Once again at dinner we get shortchanged in choices, and the meals have gotten more mundane, or we have lost all hope and see things as they really are now, a mess of pre-prepared food material edible enough to keep you from starvation but little else. Our table companions end up being a couple with whom we have nothing in common and ignore us after the first few cynical exploratory social exchanges. Fine with us, I want to stare at my proto steak slime with imitation potato and unrecognizable gristle. I really would have preferred K and I having our own little table together and eating in private without the intrusion of total strangers you have to put up with for forty minutes and then never see again. It’s one of the few times we could actually stretch out and sit comfortably without the sardine effect.

Night falls, and the speed begins. We stoically try the sleep game again, but the swinging and swaying, combined with the loud noise and horn blowing produces the usual panic and fear. Only this time the burnt smell makes it even more unbearable, if that can be believed. Just when you think you can’t sink any lower, hell shows you the next level. K and I go through the usual panic and fear until we collapse from exhaustion and wake up at the crack of dawn announcement from the conductor that we bite the big one and have a lot more coming to us. I think I might be hallucinating from the smell.  We decide to skip breakfast and the shower, and instead sit waiting until our time on this hellride is up. We just don’t care anymore. Right now, the only thing keeping me alive is the faint knowledge that at some point in the future timeline of what ought to be mainstream reality, K and I leave this train and recover from the never-ending terror of hell.

The smell gets worse, and I complain to the attendant, who gives me a frightened look. He says it’s “nothing” and everything will be alright. He then speaks into his walkie talkie that “the passengers are noticing.” Noticing what?  The smoke drifting past our window, of course.  K and I gape at the smoke and try to think, but nothing happens.  Brimstone, anyone?  Like fries with that jack-up?  Then the couple in the Sleeper opposite ours start freaking out. “Damn, man, there’s a fire goin’ on in that car up ahead!” The smoke and fumes are getting pretty bad now, so me and K start rummaging through our luggage for something to break the glass with. The window does not open like it does in Silver Streak, and at this point I’ve had it with Amtrak, and it’s lousy service, crummy freak-out random encounters, slip-shod maintenance, awful food, and randomly determined fearful staff. May they all burn in hell, because we’re going to bust open the window and flee this nightmare before anything more happens to us. The panic and fear are so palpable, I can feel my stomach acid wanting to pop up and say hello.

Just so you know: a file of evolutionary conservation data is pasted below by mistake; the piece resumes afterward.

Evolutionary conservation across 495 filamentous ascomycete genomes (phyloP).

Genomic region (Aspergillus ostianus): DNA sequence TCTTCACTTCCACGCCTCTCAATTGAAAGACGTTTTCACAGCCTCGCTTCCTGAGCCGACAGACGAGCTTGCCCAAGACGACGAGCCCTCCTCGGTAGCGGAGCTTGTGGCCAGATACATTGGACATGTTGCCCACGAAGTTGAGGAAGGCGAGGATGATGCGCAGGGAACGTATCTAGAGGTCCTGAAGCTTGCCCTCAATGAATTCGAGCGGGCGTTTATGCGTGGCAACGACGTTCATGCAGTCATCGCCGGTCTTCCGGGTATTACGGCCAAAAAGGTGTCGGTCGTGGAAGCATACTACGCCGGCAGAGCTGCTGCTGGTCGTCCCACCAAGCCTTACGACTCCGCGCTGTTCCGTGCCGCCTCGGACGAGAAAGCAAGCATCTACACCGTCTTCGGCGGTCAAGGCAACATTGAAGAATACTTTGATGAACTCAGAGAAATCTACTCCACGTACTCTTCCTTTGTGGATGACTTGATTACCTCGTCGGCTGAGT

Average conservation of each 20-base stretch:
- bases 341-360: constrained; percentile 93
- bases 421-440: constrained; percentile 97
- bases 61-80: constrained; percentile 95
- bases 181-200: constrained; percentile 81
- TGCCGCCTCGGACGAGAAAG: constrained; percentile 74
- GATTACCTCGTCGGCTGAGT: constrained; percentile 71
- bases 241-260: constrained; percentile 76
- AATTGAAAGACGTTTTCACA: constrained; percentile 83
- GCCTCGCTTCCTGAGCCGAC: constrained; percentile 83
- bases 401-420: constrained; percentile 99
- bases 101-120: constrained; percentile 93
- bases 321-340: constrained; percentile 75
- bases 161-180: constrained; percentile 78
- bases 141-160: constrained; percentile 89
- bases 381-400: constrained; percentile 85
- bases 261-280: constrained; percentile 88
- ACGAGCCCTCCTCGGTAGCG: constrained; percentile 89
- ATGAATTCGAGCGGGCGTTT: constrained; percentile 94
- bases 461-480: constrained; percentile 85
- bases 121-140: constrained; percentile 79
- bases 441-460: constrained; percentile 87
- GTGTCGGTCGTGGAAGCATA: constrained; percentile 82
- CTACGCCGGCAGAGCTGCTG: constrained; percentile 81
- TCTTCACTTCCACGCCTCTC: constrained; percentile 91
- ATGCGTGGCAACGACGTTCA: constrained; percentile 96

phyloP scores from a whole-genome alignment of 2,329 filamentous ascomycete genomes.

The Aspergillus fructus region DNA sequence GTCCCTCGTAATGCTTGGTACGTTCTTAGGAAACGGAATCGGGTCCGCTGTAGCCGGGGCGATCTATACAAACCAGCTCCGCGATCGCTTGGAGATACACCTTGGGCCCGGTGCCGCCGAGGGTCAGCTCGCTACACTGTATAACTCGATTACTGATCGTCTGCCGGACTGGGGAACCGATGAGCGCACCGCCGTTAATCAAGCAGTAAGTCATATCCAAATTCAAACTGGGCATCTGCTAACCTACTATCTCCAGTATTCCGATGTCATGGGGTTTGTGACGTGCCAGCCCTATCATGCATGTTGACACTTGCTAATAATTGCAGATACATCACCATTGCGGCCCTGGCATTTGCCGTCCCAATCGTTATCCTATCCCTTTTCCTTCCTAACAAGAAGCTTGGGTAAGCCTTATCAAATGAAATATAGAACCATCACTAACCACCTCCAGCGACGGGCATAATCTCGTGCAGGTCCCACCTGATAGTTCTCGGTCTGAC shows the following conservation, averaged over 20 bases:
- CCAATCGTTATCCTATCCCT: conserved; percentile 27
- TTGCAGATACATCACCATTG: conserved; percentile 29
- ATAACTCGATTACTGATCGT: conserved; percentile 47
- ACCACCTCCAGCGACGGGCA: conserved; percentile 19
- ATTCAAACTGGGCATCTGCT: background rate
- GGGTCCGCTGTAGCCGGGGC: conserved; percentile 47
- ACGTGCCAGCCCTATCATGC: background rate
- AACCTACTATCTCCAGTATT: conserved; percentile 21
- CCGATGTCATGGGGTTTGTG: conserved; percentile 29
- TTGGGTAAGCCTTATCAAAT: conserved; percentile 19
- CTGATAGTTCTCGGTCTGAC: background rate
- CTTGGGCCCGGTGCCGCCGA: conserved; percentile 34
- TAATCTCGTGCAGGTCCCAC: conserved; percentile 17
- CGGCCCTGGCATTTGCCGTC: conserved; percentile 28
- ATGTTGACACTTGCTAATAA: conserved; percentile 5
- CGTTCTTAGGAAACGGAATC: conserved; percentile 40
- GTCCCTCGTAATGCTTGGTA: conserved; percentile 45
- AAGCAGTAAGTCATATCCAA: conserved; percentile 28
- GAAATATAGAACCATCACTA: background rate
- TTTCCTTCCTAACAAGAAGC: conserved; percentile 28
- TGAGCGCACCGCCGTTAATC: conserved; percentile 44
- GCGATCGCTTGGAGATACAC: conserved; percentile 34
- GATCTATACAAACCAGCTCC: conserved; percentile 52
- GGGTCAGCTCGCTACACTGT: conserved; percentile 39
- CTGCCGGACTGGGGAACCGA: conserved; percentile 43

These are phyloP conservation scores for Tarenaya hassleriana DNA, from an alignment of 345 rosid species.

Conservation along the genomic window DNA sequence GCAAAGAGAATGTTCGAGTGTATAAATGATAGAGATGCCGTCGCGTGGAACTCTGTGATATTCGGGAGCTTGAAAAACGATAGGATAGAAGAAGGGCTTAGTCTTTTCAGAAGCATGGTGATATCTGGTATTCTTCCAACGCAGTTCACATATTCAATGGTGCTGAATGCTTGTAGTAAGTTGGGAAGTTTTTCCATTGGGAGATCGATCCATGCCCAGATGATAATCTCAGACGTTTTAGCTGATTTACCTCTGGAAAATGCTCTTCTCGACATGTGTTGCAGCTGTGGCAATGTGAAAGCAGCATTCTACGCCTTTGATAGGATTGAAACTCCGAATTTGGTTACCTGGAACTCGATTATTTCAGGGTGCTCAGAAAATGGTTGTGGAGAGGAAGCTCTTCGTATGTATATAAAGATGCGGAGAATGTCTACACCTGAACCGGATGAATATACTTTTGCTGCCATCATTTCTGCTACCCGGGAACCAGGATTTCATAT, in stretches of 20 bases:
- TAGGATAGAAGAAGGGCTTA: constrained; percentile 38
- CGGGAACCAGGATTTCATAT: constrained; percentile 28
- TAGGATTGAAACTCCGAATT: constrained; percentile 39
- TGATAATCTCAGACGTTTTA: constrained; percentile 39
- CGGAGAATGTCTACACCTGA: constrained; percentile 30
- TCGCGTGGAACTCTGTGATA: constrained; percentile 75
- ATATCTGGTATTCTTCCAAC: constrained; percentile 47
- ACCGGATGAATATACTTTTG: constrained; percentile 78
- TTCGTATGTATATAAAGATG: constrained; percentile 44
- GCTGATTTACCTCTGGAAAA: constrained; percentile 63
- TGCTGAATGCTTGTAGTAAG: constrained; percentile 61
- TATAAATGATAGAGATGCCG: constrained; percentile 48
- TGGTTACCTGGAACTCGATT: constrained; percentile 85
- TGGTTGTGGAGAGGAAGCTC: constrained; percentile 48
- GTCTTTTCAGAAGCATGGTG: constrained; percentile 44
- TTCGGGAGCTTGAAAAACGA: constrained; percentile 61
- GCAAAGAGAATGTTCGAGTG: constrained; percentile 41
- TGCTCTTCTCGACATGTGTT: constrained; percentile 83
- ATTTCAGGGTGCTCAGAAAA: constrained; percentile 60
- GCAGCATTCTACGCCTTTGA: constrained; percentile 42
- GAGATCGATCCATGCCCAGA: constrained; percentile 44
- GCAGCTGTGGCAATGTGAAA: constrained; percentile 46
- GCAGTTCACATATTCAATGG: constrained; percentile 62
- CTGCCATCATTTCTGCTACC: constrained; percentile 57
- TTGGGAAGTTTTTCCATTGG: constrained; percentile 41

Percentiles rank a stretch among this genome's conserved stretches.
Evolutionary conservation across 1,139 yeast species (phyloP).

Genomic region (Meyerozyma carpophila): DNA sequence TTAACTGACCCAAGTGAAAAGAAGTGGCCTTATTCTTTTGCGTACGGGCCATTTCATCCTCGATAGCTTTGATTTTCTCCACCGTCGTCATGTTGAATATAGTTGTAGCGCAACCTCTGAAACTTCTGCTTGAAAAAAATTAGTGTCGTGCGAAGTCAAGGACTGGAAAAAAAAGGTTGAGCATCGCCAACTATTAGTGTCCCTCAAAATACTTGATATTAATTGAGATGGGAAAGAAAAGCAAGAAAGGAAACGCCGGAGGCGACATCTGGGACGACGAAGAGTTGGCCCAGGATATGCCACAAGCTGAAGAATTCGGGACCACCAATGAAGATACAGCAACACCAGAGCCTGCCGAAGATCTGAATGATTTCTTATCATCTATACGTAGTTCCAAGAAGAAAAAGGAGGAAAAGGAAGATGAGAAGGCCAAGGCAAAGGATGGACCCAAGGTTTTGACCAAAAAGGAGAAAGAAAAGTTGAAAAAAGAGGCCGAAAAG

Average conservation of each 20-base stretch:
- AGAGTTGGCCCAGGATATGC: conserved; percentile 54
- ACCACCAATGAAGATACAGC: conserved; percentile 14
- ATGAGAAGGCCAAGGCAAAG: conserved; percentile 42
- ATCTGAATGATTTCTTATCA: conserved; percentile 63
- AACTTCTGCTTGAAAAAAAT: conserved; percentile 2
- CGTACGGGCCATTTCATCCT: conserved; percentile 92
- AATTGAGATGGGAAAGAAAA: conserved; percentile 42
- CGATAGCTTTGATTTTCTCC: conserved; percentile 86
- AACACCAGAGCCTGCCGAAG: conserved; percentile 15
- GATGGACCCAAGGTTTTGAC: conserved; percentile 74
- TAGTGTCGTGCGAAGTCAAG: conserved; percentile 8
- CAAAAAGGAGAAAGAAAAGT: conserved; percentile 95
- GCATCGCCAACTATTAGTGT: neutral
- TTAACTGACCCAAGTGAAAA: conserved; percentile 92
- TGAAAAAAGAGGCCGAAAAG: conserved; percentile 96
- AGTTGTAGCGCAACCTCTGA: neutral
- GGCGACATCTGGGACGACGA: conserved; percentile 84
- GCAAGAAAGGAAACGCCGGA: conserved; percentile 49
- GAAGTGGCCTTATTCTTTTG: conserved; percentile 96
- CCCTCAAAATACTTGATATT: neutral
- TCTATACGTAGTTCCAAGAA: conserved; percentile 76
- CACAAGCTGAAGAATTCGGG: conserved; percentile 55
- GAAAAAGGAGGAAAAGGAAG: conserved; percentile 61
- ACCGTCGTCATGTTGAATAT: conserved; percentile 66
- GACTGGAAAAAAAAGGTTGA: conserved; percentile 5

Yeah, I know, we were on the top story of a fast moving train. That’s how insane we had gotten. But then something happens. The clock strikes at dawn, the rooster crows, and the devil has to close up shop for the day. The train slows down and comes to a stop. The conductor comes over the intercom and says we have stopped for a “technical repair” and that everyone should remain where they are. Yeah, right. But then the smell disappears and so does the smoke. The passengers are broiling like chicken soup on high. Then the train starts up again, and all is well. Fifteen minutes later, we pull into Union Station and disembark. Halleluiah.

My folks are there to greet us. K and I look like rat bags. They grab our smelly, spare luggage and help us escape the land of hell and drive us home, while we relate the story of our harrowing experience in small bursts. The folks laugh like leprechauns, and I realize it really is over, the war hell ride is OVER! I can go back to work and my everyday life and not worry whether I’m going to die for hours on end in a train sardine can filled with panic.

K and I recover from the shock and the fear, but I fear the memory of it has burned a scar in our psyche from which we can never recover. I will never willingly board an Amtrak train again. I hate flying, but at least it gets you from point A to point B in a reasonable amount of time, and the suffering is minimal. Most of all, it makes me sad to see such a valuable institution as the railways in America reduced to such a pathetic shadow of its former self.

A few weeks back, I saw in the news a derailment of a train in the Northwest between Seattle and Portland. All passenger service had to be redirected by bus to their connections, according to the article. I could only think of a cardboard box filled with Subway sandwiches, dropped in the middle of a starving mob of people.